Maternity leave doesn’t count when it comes to notice periods

When and how should employers provide workers on maternity or parental leave with notice that their employment will be terminated?
By Stuart Rudner
|Canadian Employment Law Today

Dismissing a woman who is pregnant, or is returning from maternity or parental leave, is a minefield. Any suggestion the pregnancy, or the taking of leave, is the reason, or even part of the reason, for the dismissal will result in a finding of fault on the part of the employer. Even where the decision to dismiss was made for perfectly legitimate and defensible reasons, the employee will almost certainly take some sort of action against the employer.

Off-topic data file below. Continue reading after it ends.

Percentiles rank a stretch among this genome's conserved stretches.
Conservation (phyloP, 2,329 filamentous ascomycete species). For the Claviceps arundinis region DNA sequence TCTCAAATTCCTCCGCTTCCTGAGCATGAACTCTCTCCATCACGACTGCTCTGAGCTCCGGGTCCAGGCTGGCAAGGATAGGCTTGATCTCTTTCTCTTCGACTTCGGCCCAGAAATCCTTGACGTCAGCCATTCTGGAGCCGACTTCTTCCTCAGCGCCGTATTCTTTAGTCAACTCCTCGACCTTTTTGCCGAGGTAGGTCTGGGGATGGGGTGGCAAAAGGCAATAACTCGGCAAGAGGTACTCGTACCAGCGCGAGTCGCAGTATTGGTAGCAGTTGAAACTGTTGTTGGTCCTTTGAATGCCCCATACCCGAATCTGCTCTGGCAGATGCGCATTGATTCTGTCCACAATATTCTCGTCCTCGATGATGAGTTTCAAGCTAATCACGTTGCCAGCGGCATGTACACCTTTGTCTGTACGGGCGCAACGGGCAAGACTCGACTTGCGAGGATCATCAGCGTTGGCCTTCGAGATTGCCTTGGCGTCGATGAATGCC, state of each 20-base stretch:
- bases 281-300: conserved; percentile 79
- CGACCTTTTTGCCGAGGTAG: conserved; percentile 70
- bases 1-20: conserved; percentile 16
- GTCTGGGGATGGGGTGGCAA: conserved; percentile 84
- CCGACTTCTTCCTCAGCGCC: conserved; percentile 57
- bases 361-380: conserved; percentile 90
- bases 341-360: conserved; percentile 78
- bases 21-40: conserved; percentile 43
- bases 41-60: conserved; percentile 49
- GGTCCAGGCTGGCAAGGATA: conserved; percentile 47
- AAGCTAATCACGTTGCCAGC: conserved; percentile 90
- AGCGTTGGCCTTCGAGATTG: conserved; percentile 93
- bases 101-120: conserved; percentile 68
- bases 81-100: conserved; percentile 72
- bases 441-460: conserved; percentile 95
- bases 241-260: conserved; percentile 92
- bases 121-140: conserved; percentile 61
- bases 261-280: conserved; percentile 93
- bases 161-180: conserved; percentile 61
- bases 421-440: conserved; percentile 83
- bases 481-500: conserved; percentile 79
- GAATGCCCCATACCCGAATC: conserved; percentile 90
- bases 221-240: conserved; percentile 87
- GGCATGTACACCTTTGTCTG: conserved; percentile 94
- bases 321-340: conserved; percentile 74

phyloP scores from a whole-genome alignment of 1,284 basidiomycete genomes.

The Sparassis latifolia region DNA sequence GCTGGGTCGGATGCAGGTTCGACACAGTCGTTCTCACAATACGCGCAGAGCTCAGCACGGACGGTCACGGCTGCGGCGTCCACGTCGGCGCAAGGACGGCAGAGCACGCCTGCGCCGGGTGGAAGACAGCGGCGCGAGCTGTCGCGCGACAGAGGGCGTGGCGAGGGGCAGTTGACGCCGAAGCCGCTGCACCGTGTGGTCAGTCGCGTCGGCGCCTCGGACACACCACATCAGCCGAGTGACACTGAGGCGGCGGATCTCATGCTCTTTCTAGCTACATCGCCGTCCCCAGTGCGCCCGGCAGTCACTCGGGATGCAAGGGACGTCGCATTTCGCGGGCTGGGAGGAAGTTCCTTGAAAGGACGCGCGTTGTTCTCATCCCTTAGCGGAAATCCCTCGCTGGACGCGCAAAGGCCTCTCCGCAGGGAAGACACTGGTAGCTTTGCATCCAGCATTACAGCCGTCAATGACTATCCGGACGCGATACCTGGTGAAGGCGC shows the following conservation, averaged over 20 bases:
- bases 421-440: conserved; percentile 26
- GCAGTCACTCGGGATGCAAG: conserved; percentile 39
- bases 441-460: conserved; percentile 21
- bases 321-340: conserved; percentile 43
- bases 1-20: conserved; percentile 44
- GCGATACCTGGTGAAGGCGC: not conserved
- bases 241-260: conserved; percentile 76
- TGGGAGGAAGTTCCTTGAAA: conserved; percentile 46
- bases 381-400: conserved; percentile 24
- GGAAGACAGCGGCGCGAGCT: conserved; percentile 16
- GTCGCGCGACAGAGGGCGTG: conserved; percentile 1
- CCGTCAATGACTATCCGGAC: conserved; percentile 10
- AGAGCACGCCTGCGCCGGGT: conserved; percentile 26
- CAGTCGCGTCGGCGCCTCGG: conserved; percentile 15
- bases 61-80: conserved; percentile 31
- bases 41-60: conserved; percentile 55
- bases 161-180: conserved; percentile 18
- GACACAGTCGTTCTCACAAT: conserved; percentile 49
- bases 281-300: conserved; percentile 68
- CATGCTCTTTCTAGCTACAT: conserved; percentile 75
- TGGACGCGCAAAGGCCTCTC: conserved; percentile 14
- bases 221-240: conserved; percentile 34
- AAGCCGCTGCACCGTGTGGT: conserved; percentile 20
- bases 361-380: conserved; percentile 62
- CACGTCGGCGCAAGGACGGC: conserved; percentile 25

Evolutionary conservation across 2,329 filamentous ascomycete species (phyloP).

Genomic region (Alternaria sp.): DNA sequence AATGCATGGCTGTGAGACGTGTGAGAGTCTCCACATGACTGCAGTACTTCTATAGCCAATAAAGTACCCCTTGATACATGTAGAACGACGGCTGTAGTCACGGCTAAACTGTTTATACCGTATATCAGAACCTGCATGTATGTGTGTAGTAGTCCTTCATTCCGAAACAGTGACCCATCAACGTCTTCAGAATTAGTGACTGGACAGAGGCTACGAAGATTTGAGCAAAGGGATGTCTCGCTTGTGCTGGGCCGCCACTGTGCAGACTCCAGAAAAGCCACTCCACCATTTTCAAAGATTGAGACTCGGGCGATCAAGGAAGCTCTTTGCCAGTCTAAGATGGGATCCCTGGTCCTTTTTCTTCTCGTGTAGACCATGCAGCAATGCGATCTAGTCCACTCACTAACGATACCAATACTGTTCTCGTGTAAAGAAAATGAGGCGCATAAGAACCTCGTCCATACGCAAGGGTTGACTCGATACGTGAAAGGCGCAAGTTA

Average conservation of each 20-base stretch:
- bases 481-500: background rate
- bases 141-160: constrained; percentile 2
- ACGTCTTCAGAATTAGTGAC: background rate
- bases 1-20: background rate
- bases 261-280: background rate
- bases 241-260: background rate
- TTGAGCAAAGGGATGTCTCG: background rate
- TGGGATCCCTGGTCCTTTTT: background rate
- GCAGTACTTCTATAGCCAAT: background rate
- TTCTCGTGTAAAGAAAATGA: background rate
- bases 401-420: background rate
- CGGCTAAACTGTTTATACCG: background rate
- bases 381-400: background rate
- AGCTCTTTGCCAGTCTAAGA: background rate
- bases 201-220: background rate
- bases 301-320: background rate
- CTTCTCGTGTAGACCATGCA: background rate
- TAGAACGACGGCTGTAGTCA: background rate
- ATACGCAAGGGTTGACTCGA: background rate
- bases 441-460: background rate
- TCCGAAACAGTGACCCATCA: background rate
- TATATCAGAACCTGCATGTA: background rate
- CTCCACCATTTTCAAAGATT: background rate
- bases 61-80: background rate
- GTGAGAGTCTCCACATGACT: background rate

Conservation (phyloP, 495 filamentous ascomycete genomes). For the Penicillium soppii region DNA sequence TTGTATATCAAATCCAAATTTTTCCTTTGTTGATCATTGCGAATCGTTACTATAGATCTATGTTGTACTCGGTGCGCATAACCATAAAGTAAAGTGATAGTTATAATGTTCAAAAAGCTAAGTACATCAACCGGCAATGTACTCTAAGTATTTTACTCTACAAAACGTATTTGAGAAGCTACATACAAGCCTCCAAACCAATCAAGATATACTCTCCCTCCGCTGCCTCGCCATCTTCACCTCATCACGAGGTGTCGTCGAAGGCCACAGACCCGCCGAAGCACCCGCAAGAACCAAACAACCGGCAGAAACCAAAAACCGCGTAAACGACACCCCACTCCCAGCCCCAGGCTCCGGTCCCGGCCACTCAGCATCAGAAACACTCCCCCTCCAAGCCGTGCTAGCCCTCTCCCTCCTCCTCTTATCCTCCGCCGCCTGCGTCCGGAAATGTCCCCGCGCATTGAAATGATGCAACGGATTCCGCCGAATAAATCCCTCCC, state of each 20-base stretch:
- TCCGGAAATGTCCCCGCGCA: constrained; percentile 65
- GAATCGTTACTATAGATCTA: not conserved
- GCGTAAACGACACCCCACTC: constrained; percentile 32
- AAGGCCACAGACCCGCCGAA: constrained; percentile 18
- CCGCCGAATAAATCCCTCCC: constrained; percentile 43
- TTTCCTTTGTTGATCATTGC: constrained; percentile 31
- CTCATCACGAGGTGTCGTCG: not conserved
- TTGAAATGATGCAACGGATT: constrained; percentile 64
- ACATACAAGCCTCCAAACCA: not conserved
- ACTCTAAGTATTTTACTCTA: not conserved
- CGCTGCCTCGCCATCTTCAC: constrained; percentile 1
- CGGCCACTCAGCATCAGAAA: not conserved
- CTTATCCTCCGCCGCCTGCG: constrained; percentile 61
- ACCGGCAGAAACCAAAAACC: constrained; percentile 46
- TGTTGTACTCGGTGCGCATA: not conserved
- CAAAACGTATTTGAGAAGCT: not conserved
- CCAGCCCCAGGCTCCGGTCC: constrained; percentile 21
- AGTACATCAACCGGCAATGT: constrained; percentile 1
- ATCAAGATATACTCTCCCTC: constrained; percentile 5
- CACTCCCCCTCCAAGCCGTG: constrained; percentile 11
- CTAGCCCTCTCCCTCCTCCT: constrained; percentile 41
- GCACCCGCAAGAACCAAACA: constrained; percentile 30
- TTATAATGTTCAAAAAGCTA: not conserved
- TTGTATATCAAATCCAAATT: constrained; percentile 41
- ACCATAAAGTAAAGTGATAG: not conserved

Most employers know that employment standards legislation (in most jurisdictions) requires that at the end of pregnancy or parental leave, the employee be put back into the same position they held when the leave commenced. If, and only if, that position no longer exists, then the employer must offer a “comparable” position. If there is truly no comparable position, then the employer may be relieved of the obligation to continue employing the individual in question.

One issue that arises is when notice should be given if the employer is not going to be in a position to have the employee return. In other words, if the individual’s previous position no longer exists (and I mean really no longer exists — employers cannot avoid obligations by simply giving the position a new title), and if there is no comparable position, when and how should employers provide them with notice that their employment will be terminated?